In His house we know there is an elevator. If we go in that elevator which is the heart of Mary, she brings you straight up to the highest contemplation by saying a simple Our Father or Hail Mary!
 
Prayer is a relation. A familiar relation, Father. We ask the Father the greatest things. We ask the Father for His Glory. The first thing to ask is always the Glory of God because that is the end of all creation, is for God to be glorified.
 
And the best way is our sanctification, His Kingdom in us, in our midst and our hearts. And in the rest of the Our Father are the means to achieve these two fundamental goals. The first one, God Glorified, is the primary one. But how is this, that through our earthly relations, our familiar relations we can be heard. It may be difficult for us to speak to the Father in a friendly way because maybe we have not known our father or he has beaten us, so Jesus, for this reason and also other reasons, immediately he brings the parable about the friend.
 
In this parable, He speaks about a friend who speaks with another friend about a third friend. What does it mean but that God wants to be your friend? Mary has said in her messages, “You forget that God is your greatest friend.” And if there is true friendship with God, no storm can destroy it.
 
Now friends trust. And you can ask a friend anything. You see Abraham in the first reading, (Gen 18:20-32) that he dared to ask God again and again, please for more and more, he asked for more. But he stopped at 10, he should have stopped at one. He didn’t know Jesus! We can and we should ask God for the impossible, for the salvation of all. Obviously every prayer is heard. Jesus says, “Ask and you will receive, knock and it will be open to you.” He means that when we pray according to His will, when we pray for something which is needed, necessary and according for salvation, then He wants to give us all, all, everything. Because it is He Himself who prays in us.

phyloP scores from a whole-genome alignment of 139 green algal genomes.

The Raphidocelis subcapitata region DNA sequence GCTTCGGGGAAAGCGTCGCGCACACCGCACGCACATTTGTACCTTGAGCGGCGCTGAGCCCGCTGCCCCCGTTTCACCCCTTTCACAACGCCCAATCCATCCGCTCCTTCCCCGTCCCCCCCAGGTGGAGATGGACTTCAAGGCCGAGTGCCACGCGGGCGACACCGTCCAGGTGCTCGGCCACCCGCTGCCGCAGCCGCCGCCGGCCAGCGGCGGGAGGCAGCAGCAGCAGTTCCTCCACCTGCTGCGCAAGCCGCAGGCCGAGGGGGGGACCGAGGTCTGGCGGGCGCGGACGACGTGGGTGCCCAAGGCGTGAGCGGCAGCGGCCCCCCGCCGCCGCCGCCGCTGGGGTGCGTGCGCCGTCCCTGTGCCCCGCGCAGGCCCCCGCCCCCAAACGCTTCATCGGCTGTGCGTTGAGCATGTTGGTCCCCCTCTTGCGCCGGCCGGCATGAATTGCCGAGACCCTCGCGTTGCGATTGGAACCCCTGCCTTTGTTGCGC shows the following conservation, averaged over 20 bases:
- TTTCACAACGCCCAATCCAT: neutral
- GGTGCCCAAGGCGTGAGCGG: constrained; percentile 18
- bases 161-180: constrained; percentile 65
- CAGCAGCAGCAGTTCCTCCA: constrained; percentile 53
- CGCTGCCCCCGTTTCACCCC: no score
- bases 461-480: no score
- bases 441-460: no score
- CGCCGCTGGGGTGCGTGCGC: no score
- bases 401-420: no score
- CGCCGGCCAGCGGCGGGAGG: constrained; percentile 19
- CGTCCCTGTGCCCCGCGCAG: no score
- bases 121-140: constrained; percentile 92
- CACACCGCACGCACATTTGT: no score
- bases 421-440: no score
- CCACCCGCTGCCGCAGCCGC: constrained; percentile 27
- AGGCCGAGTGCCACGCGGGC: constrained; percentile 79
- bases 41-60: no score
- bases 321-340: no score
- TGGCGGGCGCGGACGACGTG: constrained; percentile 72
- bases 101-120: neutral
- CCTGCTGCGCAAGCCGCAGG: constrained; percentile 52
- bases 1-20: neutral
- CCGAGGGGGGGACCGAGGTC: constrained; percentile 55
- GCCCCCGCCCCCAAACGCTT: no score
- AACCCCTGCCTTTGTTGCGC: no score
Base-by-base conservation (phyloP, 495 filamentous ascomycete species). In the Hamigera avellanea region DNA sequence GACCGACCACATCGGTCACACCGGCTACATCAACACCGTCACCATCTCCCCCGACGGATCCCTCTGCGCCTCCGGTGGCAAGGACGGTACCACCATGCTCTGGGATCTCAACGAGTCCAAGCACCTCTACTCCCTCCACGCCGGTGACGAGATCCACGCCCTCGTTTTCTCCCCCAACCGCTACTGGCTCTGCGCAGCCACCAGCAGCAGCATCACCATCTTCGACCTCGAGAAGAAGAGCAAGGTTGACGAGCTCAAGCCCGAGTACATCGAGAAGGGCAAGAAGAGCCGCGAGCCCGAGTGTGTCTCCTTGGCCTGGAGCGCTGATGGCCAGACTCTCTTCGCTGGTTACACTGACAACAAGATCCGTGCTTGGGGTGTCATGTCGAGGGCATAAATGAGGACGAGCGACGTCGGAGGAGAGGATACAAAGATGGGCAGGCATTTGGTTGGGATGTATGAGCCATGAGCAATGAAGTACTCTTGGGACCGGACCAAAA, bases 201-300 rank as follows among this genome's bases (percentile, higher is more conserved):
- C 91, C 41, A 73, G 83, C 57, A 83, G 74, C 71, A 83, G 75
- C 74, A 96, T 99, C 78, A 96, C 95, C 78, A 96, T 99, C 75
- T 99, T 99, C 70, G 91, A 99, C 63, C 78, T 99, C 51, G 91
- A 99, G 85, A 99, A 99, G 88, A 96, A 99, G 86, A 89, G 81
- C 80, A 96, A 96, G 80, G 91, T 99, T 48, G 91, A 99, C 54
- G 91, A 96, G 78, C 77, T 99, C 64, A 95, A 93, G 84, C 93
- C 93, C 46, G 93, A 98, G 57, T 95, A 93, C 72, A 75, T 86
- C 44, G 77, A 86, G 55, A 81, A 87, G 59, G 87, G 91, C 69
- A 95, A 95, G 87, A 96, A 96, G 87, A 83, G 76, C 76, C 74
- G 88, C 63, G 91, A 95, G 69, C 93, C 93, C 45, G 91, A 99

Paul stated clearly, twice, that the Holy Spirit speaks in us, He prays in us, He cries in us. It is not only speaking, when we compose a prayer or contemplate our piety, but it becomes a cry, it becomes loud “Abba, Father!!!” We don’t say it, but the Holy Spirit in us does. In Romans 8 it says that the Holy Spirit prompts us to pray “Abba Father”. And in Galatians, the Holy Spirit in us prays. It is a collaboration with the Holy Spirit. In our prayer we have to listen to the Holy Spirit.
 
More and more it is not just a form, it is not just a duty, like the elder son in the Parable of the Prodigal Son who says, “I have always slaved for you, and you have never even given me a kid goat for my friends – to celebrate with my friends.” Because the father is not his friend, he was just the master and the son was the servant. That is not the way that God wants us to be with Him. Pray, worship Him, love Him, like a father, like a friend, like the best friend, the true friend. The word “charity” actually means friendship with God.
 
And so Abraham, through many tries becomes the “friend” of God. Why? Because he trusted God. He trusted God and so he could ask. And it was not he who asked good things and God was hesitating. Ok for fifty, ok for forty, ok for thirty, ok for even ten. No it was the Holy Spirit prompting Abraham, but Abraham was ready to ask so much because he had a heart full of mercy.
 
So God now is looking through Mary here in Medjugorje, and in the whole world, for people who have a friendship with God, who believe in His mercy so much that they dare to ask for the salvation of all. For mercy for all in the Year of Mercy where we talk about mercy, we read about mercy, we should start to invoke mercy.
 
Invoke mercy for our countries, for our families, for the world. God needs those friends who believe in His mercy, so that the Holy Spirit through us can cry out to God and God will listen to this cry. (English Mass Homily, July 24, 2016. Fr. Maximilian Dalve)
 
In Jesus, Mary and Joseph!
Cathy Nolan
©Mary TV 2016

“Medjugorje is the spiritual center of the world.”
Saint John Paul II